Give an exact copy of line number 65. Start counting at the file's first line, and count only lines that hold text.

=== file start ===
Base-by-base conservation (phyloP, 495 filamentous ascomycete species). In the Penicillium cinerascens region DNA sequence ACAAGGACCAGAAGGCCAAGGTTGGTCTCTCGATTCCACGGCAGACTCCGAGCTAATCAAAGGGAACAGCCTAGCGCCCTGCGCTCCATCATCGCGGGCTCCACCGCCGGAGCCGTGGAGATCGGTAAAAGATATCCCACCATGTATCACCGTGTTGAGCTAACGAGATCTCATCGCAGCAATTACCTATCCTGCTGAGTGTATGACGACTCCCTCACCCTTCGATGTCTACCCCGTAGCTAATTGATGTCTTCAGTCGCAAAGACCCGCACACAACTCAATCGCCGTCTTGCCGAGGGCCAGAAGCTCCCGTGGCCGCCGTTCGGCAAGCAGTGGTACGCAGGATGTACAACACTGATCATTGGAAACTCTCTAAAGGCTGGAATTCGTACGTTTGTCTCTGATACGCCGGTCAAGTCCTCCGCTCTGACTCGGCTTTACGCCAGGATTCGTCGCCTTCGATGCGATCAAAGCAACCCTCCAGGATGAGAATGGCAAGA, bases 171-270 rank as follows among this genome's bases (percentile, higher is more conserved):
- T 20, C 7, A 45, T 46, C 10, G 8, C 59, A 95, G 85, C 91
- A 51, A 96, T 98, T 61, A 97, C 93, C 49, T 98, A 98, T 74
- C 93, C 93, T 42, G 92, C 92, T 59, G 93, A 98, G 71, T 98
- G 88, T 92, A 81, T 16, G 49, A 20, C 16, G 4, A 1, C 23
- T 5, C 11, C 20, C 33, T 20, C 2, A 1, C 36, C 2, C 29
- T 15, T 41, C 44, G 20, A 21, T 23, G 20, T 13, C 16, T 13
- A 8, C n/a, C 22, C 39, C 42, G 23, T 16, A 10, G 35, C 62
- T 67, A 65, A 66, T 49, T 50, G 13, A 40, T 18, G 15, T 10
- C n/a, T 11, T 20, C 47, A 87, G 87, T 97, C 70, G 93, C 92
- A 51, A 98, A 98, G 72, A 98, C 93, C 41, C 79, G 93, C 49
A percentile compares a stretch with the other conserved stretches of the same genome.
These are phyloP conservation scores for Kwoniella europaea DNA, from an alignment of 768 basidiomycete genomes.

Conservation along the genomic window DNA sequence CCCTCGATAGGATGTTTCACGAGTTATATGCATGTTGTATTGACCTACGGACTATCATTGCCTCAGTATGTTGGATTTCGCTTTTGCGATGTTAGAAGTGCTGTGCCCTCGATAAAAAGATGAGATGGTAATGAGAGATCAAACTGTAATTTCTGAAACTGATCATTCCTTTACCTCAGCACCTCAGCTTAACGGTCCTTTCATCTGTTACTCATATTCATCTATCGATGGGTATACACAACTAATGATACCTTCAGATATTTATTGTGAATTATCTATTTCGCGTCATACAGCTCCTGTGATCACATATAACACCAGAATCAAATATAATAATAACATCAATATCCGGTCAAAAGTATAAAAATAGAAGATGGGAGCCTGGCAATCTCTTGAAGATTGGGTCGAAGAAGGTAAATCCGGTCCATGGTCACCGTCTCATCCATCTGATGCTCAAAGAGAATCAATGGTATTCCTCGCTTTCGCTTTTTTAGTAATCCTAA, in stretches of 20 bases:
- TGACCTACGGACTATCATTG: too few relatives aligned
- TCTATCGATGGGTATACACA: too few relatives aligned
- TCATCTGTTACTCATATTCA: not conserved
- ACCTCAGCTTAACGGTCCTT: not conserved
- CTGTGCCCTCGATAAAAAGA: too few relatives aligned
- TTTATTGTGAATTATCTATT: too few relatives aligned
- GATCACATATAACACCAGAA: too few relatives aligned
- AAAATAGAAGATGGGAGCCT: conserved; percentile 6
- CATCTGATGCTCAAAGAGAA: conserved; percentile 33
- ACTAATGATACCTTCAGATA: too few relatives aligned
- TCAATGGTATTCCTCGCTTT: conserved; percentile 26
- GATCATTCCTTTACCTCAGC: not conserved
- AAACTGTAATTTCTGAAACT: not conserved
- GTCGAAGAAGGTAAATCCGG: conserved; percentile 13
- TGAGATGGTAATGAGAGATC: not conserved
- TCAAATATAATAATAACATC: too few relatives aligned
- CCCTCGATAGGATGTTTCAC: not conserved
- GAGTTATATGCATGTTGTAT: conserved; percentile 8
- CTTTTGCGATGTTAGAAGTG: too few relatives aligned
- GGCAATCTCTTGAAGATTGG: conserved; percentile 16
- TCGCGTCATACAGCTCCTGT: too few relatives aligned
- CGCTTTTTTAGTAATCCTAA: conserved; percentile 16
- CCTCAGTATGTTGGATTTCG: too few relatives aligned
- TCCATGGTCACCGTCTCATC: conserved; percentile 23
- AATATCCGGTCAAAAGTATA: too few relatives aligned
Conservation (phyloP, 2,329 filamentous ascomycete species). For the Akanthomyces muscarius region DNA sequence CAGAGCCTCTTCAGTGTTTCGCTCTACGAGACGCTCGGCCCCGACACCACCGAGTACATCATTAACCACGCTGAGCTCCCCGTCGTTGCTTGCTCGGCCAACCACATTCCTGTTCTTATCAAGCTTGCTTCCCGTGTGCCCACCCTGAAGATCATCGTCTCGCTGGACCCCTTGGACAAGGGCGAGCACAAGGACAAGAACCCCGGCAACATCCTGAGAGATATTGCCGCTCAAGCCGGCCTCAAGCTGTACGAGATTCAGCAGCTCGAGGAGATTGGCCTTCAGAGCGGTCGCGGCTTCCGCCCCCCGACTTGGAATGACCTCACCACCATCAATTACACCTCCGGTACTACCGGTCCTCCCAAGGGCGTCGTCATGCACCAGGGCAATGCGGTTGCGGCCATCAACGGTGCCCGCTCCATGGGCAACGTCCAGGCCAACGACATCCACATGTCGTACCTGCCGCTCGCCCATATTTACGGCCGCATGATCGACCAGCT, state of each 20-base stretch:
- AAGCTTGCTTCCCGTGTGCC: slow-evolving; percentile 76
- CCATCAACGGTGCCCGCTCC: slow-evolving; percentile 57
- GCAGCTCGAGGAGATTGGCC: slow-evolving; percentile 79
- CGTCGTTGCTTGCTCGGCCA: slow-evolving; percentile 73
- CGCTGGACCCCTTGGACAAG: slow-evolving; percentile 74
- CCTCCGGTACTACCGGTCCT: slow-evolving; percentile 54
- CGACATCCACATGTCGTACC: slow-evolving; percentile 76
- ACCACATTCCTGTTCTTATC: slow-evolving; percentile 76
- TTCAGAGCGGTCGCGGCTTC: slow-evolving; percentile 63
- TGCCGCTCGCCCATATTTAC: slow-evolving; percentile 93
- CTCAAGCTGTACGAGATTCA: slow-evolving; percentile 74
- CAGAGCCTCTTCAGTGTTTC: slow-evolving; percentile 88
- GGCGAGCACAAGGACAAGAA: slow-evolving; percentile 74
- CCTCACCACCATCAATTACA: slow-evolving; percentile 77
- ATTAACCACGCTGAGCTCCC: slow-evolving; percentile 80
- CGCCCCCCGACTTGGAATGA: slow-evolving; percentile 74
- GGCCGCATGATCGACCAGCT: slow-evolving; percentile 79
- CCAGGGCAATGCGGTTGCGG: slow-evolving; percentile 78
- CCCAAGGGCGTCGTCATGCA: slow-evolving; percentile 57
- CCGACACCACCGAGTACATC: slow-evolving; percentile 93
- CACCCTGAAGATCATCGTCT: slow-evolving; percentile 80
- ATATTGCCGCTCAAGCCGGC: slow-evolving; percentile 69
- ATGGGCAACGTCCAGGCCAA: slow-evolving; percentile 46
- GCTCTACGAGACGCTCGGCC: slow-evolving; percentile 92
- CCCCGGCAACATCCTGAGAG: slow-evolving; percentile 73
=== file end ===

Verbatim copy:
- CCCCGGCAACATCCTGAGAG: slow-evolving; percentile 73